Like Will Smith, Bad Boys: Ride or Die Totally Slaps

The fourth Bad Boys movie is a rollicking, rip-roaring return to form.

Two men fist-bumping on a waterfront with a cityscape behind them during sunset. They are engaged in...
Sony Pictures Entertainment
Inverse Reviews

It's been nearly 30 years since Michael Bay’s Bad Boys first brought Martin Lawrence and Will Smith together as a bankable pair of bickering, brotherly Miami cops. But in those three decades, the famously bombastic franchise has shown remarkable restraint by only releasing a total of four movies. But thankfully, the latest, a muscular sequel directed by Bad Boys for Life directors Adil El Arbi and Bilall Fallah (now going by the moniker Adil and Bilall), shows that the franchise is still more ridin' than dyin'. An uptempo, deliriously enjoyable sequel, Bad Boys: Ride or Die is a movie so kinetic it feels like your own ticket could light on fire.

Picking up some years after Bad Boys for Life, hotshot Miami detectives Mike (Smith) and Marcus (Lawrence) are well into middle age. Their bodies are prone to betraying them than before, and both have arcs centered around kinds of heart failures. But the two are once more engaged by police business, in this case their late mentor Captain Howard (Joe Pantoliano, reprising his role in a capacity amounting to vlogs and hallucinatory medicine ads) having his named dragged in the mud when he's posthumously accused of corruption and collusion with drug cartels. Mike and Marcus – the latter spiritually renewed after a near-fatal heart attack – soon become fugitives on the lam, along with Mike's estranged criminal son Armando (Jacob Scipio).

Age might slow down Mike and Marcus, but Will Smith and Martin Lawrence are still as electric as ever.

Sony Pictures Entertainment

Age hasn’t slowed either Smith or Lawrence, who are as effervescent and electric as ever. (Only their Just For Men hair dye is having a tough time.) The two Hollywood stars assert their ownership over the series even in spite of the series' strange habit of adding to the ensemble to the point of drowning them out. Eric Dane co-stars in Ride or Die as the gruff antagonist, while a steely Rhea Seehorn debuts in the thankless part as a US Marshal with continuity relevant lineage who hunts our (bad) boys down. Ioan Gruffudd is also in this thing somehow, as the mayor of Miami with his own spoiler-y angle on the plot.

The things Adil and Bilall do behind the movie's proverbial wheel (along with frequent collaborator Robrecht Heyvaert as cinematographer) suggest they're still pissed off, and rightfully so, over how their Batgirl suffered an undignified demise. In a compact two hours, Adil and Bilall wisely waste no time to unload bullets, set off explosions, ram a van into DJ Khaled, and yes, slap Will Smith in the face, all over a story that is more soulful than it is legible.

Bad Boys: Ride or Die is no Furiosa, of course. Where George Miller makes a meal out of Anya Taylor-Joy's haunted eyes, Adil and Bilall make practically a 1990s candy commercial in their elaborate slow-mo of Martin Lawrence tonguing flavored liquor while it rains jelly beans around him. Bad Boys: Ride or Die certainly gets weird, and not necessarily in a way that will make anyone say "Hell yeah" like the imposing presence of a horned goof named The Octoboss would.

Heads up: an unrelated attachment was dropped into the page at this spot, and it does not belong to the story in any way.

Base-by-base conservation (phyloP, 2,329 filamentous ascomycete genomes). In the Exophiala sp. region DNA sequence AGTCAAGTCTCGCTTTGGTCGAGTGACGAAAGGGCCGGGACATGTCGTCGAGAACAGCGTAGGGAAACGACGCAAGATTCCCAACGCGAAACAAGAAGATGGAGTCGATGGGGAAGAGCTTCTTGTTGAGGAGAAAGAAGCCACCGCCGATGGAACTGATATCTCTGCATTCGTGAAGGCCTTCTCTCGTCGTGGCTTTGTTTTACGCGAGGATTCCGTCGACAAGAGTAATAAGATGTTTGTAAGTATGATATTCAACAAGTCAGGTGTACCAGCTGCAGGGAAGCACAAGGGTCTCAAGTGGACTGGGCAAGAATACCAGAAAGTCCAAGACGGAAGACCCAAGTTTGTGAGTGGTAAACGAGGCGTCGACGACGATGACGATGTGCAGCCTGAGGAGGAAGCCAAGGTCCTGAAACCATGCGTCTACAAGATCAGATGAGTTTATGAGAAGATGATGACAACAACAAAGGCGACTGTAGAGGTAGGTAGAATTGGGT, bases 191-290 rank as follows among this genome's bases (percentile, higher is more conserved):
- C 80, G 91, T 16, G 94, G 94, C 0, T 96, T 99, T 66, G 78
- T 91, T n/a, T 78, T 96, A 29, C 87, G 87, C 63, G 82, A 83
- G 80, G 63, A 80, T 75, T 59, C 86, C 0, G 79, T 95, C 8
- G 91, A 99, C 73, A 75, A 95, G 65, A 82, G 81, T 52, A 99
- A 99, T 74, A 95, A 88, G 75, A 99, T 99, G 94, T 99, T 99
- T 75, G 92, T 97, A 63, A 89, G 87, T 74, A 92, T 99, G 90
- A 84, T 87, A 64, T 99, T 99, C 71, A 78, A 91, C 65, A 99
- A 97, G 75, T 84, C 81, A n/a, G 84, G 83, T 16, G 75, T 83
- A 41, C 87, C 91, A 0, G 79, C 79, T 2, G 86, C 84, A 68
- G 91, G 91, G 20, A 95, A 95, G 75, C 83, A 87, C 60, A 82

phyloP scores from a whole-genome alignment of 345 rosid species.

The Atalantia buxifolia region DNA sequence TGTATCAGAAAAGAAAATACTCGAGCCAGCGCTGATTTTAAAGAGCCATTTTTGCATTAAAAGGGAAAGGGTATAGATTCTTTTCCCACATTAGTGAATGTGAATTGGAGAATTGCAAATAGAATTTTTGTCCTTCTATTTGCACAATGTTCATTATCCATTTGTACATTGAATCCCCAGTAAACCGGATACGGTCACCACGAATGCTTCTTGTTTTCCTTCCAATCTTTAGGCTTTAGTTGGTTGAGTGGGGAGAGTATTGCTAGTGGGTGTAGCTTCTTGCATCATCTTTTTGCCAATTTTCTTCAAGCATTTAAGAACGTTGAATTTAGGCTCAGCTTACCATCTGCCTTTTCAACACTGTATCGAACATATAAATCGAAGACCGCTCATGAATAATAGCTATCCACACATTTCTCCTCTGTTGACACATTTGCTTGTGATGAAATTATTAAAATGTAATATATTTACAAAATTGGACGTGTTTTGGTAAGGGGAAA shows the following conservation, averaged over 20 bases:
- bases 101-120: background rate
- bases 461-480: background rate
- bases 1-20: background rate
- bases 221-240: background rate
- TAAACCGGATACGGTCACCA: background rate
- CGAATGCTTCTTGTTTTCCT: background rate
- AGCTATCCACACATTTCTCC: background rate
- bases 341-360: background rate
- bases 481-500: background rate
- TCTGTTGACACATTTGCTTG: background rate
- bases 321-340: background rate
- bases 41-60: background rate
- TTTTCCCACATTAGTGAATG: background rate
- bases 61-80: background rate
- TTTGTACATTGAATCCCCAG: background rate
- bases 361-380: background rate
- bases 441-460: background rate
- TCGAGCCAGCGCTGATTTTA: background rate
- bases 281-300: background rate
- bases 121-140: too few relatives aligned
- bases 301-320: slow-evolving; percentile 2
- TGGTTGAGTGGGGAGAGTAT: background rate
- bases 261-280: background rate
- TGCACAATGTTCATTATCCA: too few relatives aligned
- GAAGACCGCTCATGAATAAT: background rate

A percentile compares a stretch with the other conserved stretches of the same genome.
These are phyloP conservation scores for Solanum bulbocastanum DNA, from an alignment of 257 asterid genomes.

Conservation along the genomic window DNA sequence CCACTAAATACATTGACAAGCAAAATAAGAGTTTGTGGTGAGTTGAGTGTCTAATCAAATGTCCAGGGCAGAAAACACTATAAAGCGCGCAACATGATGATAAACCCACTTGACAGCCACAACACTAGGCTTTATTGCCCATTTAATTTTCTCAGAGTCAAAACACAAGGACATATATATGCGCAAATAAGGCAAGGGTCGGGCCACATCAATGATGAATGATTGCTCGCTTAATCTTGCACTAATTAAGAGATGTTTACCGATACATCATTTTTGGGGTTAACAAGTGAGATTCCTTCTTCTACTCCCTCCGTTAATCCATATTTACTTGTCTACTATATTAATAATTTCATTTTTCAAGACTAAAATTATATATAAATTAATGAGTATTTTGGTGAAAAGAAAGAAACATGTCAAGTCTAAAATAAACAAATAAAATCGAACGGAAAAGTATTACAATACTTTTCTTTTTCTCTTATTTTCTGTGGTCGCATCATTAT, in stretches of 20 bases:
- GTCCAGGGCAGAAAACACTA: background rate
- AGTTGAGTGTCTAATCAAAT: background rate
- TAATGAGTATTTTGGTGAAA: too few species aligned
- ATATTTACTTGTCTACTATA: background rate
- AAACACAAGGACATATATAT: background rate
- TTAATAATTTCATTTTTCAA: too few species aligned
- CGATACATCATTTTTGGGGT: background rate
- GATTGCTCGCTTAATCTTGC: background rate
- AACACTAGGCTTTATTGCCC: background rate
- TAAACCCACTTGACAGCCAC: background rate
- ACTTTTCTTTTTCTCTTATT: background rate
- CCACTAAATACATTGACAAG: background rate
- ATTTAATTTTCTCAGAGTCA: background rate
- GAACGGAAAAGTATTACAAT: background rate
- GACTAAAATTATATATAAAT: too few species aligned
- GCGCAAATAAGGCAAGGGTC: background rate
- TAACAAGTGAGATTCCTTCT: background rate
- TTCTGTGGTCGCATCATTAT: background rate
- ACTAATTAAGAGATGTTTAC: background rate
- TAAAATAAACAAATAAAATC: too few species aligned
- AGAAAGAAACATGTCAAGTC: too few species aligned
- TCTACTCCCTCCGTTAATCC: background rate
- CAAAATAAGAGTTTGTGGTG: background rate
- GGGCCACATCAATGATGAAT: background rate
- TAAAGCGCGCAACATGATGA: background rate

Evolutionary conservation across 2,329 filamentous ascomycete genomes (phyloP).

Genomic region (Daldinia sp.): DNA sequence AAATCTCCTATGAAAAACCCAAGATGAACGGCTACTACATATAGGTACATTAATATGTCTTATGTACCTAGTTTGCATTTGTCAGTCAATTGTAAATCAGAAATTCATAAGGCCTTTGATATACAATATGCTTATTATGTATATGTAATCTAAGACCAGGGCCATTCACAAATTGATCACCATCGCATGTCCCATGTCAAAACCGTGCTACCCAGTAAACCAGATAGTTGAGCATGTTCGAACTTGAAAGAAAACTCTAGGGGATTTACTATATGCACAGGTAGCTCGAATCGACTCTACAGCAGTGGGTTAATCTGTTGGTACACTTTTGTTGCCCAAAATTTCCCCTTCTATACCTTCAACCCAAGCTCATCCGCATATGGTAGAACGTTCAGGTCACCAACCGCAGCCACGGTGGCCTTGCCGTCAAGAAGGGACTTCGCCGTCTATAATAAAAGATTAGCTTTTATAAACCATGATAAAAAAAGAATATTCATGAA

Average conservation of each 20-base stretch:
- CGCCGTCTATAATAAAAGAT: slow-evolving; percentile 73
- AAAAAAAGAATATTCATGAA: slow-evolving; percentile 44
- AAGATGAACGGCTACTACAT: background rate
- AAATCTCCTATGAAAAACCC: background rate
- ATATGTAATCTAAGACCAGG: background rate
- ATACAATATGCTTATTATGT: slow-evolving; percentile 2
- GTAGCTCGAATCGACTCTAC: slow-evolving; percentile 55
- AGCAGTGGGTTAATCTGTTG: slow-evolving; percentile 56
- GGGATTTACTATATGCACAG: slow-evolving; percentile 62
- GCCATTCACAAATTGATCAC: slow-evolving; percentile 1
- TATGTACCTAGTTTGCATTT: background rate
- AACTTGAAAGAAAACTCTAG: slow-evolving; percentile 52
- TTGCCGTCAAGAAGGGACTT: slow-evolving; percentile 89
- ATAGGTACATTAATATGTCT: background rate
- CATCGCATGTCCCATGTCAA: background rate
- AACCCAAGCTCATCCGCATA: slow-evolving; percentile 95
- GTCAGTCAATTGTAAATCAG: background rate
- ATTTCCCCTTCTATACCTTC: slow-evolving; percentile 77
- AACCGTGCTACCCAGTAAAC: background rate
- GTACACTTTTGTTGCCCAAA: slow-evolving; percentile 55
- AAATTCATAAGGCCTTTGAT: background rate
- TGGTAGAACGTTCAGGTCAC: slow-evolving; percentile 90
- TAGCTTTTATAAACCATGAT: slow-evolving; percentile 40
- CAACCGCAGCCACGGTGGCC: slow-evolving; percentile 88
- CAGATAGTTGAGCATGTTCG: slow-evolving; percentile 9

Under Adil and Bilall’s leadership, the Bad Boys franchise is as alive as ever.

Sony Pictures Entertainment

But Ride or Die provides thunderous entertainment of its own to ensure audiences aren't reminded there's a more transgressive franchise sequel playing across the hall. Unlike their middling last entry, which was held back by a dud of a script and shot at the knees by its directors' inexperience, Ride or Die now exhibit Adil and Bilall as genre visionaries with sharpened proficiency, if not prowess beyond their years. Ample use of single-take drone shots, which the two experimented with last time, weave in and out of the physical choreography, like a bird needling through the crevices. The effect is dizzying and exhilarating, and more than makes up for the cranked-up maximalism that is tons more bombastic than it is balletic. Maybe for the first time ever, describing a movie as a "rollercoaster" has never been more apropos, as the only thing missing from the visual are winding tracks and the front bump of a coaster car.

In my screening of icy critics, the thawed atmosphere fully heated up when an unexpected supporting character enjoyed an overdue crowning moment. Shortly after came a lethal combo of feral alligators lurking in the swamp and first-person shooter-inspired sequences. Truly, Ride or Die feels like the hell on wheels through which Adil and Bilall are determined to tell the world, and David Zaslav specifically, that deleting Batgirl from Warner Bros. hard drives was a crime against art. If that was indeed their endeavor, they succeed in delivering a vacuum-sealed package of summertime goodness that feels alive with equal parts style and aggression.

It's easy to poke at the gaping holes in Ride or Die's undercooked script and misplaced points of catharsis but that doesn't mean it's worth doing so. Why bother dwelling on what's absent rather than what's present? Bad Boys: Ride or Die, being its rollicking and rip-roaring self, is evidence of the virtues of enjoying all that is still here. The good times aren't over just yet.

Bad Boys: Ride or Die hits theaters on June 7.

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